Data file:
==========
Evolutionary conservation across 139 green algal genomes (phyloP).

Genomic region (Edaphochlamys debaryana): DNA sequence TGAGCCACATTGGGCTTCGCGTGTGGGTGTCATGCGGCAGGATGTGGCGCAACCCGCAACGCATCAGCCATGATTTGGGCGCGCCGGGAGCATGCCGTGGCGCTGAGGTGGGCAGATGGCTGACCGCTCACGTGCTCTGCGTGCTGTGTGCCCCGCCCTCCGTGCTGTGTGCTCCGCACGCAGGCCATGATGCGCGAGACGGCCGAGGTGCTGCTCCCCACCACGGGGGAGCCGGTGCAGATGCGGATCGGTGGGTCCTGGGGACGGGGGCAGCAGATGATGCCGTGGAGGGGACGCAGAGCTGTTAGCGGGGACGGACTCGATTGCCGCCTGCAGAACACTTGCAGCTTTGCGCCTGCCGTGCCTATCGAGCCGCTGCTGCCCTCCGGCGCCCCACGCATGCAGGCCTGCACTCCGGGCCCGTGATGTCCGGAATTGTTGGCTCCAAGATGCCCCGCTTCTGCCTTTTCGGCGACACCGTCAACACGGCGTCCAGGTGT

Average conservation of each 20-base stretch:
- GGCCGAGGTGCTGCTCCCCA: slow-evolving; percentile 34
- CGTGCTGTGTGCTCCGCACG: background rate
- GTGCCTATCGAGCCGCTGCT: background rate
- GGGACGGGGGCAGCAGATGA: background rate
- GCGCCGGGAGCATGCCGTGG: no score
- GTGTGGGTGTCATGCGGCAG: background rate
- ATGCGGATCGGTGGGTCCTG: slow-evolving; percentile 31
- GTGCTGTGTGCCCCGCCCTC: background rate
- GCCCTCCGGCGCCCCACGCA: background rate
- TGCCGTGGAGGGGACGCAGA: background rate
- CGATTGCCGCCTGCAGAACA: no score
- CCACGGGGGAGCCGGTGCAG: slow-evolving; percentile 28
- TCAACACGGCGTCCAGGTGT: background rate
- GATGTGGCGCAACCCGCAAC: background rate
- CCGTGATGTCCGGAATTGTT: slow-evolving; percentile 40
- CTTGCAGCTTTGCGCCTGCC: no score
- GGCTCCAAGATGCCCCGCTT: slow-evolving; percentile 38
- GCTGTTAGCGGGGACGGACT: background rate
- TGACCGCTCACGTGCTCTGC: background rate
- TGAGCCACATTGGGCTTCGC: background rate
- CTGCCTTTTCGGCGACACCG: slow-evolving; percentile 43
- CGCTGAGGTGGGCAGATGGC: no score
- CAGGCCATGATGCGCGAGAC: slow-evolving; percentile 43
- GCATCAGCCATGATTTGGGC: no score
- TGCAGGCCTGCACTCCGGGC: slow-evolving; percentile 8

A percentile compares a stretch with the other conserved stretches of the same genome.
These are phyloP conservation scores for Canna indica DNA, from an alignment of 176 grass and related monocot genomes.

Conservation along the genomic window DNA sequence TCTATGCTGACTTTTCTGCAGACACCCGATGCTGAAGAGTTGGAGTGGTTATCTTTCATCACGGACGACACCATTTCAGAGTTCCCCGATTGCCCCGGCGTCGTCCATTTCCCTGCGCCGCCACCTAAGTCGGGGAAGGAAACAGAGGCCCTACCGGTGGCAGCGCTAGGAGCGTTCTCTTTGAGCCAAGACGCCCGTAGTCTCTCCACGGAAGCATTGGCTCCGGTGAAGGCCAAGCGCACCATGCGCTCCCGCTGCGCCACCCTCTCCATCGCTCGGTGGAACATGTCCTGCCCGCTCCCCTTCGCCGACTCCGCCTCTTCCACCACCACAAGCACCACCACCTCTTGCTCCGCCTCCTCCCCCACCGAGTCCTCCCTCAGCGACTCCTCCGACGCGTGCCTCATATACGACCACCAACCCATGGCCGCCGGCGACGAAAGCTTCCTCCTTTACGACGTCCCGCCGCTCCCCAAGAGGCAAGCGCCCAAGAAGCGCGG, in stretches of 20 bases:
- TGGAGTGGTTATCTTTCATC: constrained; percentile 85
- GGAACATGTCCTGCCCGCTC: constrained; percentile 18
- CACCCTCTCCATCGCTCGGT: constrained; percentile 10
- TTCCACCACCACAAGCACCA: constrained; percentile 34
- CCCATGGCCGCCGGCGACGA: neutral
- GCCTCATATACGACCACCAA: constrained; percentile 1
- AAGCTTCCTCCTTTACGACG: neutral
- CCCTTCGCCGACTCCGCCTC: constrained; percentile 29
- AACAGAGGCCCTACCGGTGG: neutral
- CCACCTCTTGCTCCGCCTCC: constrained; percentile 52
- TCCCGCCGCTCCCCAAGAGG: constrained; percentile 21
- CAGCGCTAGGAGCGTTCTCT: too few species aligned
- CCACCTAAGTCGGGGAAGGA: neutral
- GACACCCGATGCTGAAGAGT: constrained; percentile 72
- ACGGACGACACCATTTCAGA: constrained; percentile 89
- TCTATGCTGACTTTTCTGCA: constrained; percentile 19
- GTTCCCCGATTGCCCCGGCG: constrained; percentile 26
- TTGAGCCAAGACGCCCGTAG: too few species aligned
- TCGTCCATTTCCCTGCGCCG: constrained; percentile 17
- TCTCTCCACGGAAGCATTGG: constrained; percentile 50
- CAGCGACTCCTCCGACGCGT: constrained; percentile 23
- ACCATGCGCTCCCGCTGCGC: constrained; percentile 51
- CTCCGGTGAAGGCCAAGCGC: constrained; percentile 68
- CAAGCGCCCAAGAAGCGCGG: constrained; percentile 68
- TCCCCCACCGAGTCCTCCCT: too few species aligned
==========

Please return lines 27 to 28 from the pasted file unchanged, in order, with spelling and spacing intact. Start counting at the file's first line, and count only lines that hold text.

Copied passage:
- GCATCAGCCATGATTTGGGC: no score
- TGCAGGCCTGCACTCCGGGC: slow-evolving; percentile 8